‘Flora & Uylsses’: What Is the Theme of the Disney+ Movie Based on the Kate Dicamillo Book?
The new Disney+ movie Flora & Ulysses is fun for the whole family, and also has a message. In the adaptation of Kate DiCamillo’s book, Ulysses is a squirrel whom Flora (Matilda Lawler) nurses back to life. Through their adventures together, Flora discovers Ulysses has superpowers. Flora and Ulysses evade Animal Control officer Miller (Danny Pudi) and inspire Flora’s parents (Ben Schwartz, Alyson Hannigan) to pursue his dreams, but there are bigger themes to the film.
Flora & Ulysses director Lena Khan spoke with Showbiz Cheat Sheet by Zoom about her new Disney+ movie. We discussed the themes hidden within the fun, family adventure coming to Disney+ on Feb. 19.
‘Flora & Ulysses’ is about more than just a superhero squirrel
Ulysses is a much needed friend to Flora, especially when she feels torn between her separated parents. While her father struggles with a day job, her mother struggles to write her book. Khan said the adventure of Flora & Ulysses encourages viewers to persevere, regardless of their own personal struggles.
“I think the biggest thing in the movie is that when the world has beaten you down, it’s not about waiting for things to get fixed,” Khan said. “It’s about learning how to see the world differently and that it can be okay to hope. That’s the main thing which hopefully is key to some people during these crazy times.”
Flora gets both her parents in on the adventure with Ulysses. Through that, they all discover resources they never knew they had.
“The main thing for me is that it was a family movie that wasn’t just about usual family troubles,” Khan said. “It was about people, what it’s like to be broken and jaded and how do you get out of that and get back up. That struck really personally to me.”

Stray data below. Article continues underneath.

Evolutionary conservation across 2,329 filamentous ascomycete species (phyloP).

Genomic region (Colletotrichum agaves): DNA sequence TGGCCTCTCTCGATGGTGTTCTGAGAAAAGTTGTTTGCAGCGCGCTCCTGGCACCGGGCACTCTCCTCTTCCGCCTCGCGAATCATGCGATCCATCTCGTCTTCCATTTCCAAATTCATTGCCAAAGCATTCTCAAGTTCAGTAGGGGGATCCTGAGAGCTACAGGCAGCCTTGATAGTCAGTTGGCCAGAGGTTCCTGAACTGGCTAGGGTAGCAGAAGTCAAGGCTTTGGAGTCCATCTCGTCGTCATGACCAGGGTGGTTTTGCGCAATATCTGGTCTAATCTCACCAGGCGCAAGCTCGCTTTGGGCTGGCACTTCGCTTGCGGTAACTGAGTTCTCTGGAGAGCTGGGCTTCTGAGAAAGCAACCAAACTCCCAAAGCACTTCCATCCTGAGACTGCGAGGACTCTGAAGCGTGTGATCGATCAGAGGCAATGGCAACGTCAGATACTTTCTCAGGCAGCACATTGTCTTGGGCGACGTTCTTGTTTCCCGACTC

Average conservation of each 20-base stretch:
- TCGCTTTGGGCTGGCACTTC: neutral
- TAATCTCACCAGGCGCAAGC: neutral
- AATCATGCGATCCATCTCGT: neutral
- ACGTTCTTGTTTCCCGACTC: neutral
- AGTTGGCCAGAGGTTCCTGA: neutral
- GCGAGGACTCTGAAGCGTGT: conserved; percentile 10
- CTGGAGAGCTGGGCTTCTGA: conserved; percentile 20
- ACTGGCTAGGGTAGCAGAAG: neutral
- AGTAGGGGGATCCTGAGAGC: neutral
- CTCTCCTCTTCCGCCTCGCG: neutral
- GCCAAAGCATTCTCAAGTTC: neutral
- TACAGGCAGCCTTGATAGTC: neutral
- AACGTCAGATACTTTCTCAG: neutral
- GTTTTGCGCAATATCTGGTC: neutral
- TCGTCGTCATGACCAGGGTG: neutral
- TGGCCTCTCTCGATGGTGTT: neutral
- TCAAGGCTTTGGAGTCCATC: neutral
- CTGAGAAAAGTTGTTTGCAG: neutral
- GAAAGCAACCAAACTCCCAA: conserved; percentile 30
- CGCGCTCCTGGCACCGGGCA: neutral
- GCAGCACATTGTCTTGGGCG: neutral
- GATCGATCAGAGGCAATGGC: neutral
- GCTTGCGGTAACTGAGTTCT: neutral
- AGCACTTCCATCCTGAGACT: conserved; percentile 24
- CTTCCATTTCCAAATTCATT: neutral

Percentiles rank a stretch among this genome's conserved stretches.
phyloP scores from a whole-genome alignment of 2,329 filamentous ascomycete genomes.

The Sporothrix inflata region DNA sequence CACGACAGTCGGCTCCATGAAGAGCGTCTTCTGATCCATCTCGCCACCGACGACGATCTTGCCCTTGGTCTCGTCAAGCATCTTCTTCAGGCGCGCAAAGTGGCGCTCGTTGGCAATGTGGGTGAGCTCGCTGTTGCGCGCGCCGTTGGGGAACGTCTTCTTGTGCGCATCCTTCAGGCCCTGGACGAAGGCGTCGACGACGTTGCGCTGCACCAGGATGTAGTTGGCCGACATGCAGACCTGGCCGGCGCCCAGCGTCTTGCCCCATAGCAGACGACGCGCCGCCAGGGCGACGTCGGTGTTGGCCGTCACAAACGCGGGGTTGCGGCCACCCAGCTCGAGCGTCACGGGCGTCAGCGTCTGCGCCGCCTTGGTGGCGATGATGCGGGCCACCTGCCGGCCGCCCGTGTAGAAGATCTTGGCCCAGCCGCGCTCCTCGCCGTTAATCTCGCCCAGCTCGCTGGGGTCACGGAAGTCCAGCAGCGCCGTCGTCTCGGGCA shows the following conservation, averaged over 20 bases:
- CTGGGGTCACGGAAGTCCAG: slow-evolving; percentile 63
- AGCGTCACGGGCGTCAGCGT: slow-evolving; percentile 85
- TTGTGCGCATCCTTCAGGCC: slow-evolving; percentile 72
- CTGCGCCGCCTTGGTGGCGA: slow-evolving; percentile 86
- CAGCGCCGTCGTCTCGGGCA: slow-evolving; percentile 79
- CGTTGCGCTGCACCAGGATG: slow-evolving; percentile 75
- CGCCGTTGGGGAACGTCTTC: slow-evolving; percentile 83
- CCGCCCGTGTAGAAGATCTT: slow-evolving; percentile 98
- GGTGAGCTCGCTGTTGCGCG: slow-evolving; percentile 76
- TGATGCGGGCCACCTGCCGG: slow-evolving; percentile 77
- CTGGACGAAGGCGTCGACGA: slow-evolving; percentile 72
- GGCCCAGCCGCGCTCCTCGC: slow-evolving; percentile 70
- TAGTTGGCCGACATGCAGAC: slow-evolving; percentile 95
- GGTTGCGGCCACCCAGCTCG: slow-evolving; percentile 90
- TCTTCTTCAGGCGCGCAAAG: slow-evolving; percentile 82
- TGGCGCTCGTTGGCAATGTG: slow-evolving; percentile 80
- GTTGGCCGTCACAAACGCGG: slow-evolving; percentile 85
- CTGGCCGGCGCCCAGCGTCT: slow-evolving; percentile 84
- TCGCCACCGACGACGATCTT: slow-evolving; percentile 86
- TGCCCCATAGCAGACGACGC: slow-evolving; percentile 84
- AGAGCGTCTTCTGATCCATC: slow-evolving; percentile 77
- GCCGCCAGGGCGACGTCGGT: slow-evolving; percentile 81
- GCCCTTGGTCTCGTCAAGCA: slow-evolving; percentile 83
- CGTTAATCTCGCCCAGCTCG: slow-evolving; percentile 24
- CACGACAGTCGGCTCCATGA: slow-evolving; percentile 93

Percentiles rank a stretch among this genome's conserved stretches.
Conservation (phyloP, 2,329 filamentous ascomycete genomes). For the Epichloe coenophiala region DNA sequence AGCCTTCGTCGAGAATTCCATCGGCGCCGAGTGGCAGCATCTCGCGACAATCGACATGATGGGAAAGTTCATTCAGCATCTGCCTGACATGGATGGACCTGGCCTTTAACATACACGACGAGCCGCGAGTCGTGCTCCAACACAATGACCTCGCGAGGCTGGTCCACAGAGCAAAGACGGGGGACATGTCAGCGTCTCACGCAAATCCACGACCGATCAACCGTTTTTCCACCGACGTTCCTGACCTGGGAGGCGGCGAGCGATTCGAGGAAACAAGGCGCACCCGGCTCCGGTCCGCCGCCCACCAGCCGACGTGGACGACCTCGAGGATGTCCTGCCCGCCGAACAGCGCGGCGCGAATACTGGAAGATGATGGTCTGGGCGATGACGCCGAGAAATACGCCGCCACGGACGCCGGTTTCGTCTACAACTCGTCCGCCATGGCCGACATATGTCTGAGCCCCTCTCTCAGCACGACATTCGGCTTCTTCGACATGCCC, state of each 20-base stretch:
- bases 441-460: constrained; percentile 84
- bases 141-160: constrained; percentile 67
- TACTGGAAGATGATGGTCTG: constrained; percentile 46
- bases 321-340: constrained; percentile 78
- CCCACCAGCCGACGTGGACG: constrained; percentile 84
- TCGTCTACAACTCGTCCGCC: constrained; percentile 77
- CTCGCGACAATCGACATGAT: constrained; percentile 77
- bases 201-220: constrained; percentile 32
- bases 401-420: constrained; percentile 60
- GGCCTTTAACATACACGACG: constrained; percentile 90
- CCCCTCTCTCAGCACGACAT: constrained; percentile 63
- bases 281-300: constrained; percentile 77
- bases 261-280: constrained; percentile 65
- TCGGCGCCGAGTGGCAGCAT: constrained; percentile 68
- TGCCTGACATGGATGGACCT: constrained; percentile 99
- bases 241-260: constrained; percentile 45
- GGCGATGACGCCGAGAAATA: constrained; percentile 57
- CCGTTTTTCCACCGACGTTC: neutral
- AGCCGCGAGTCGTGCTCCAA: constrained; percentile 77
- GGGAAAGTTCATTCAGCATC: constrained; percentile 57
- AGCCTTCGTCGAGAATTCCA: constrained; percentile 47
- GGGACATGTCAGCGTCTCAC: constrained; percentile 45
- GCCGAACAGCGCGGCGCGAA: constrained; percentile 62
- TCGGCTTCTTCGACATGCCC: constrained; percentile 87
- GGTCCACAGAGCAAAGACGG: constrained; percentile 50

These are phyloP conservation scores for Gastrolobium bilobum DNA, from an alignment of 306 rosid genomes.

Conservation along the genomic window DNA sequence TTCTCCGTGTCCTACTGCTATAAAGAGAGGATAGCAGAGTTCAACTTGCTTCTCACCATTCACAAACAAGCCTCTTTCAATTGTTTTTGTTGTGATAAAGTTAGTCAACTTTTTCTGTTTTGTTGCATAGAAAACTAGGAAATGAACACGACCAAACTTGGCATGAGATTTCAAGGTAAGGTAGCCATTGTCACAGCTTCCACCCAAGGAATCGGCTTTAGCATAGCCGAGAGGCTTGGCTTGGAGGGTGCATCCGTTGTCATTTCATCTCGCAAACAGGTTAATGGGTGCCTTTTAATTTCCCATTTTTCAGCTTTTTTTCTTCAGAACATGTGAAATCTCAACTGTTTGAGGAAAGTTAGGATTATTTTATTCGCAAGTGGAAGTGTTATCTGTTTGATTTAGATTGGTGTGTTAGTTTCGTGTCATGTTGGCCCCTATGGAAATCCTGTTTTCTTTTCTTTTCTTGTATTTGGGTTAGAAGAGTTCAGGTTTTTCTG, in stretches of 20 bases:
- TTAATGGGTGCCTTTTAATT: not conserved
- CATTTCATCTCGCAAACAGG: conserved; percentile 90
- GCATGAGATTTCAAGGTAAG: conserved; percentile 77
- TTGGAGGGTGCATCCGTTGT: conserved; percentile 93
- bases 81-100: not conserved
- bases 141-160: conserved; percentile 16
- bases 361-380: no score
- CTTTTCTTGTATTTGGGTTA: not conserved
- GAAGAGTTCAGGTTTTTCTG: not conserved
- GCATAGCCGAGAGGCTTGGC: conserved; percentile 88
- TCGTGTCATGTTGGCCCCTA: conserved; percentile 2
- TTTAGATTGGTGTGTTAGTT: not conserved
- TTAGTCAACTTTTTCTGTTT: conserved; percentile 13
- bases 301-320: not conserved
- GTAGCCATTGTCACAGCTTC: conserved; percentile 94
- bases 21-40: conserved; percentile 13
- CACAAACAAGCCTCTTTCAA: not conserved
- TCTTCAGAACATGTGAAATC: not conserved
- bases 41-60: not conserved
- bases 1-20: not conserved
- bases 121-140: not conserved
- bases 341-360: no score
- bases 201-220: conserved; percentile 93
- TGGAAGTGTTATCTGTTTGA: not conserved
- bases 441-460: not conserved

Some ‘Flora & Ulysses’ characters are a literal representation of the theme
One of Flora’s friends is William (Benjamin Evan Ainsworth), a blind boy. William’s physical lack of sight represents what many characters fail to see.
“Thematically, [author] Kate [DiCamillo] has that in her original book,” Khan said. “I think it’s from her greater theme of the thing is that when things happen to you, a lot of the times it impairs your ability to see. For other people, they were seeing things kind of wrong. For him, his trauma literally affected him emotionally.”
It’s okay if the Disney+ film just makes you laugh
Those themes are in Flora & Ulysses if you choose to look for them, but it’s okay if you just laugh at the wacky squirrel antics. The Disney+ movie is a comedy first and foremost.
“The reason I was so excited about this movie, the first thing was how funny it was,” Khan said. “[Screenwriter] Brad Copeland, who’s the writer, had put his Arrested Development humor all over it. I was like oh nice, a movie that adults can watch. Now I’m in.”
Hannigan said Flora & Ulysses amused her kids, too.
“They’ve been asking since the day we wrapped when they get to see it,” Hannigan said in a Zoom press conference. “We got to see it early and they were so excited. They were so happy. There were laugh out loud, like beyond belly laughs where I paused because I was like, ‘Well, they’re gonna miss the next scene,’ like tears.”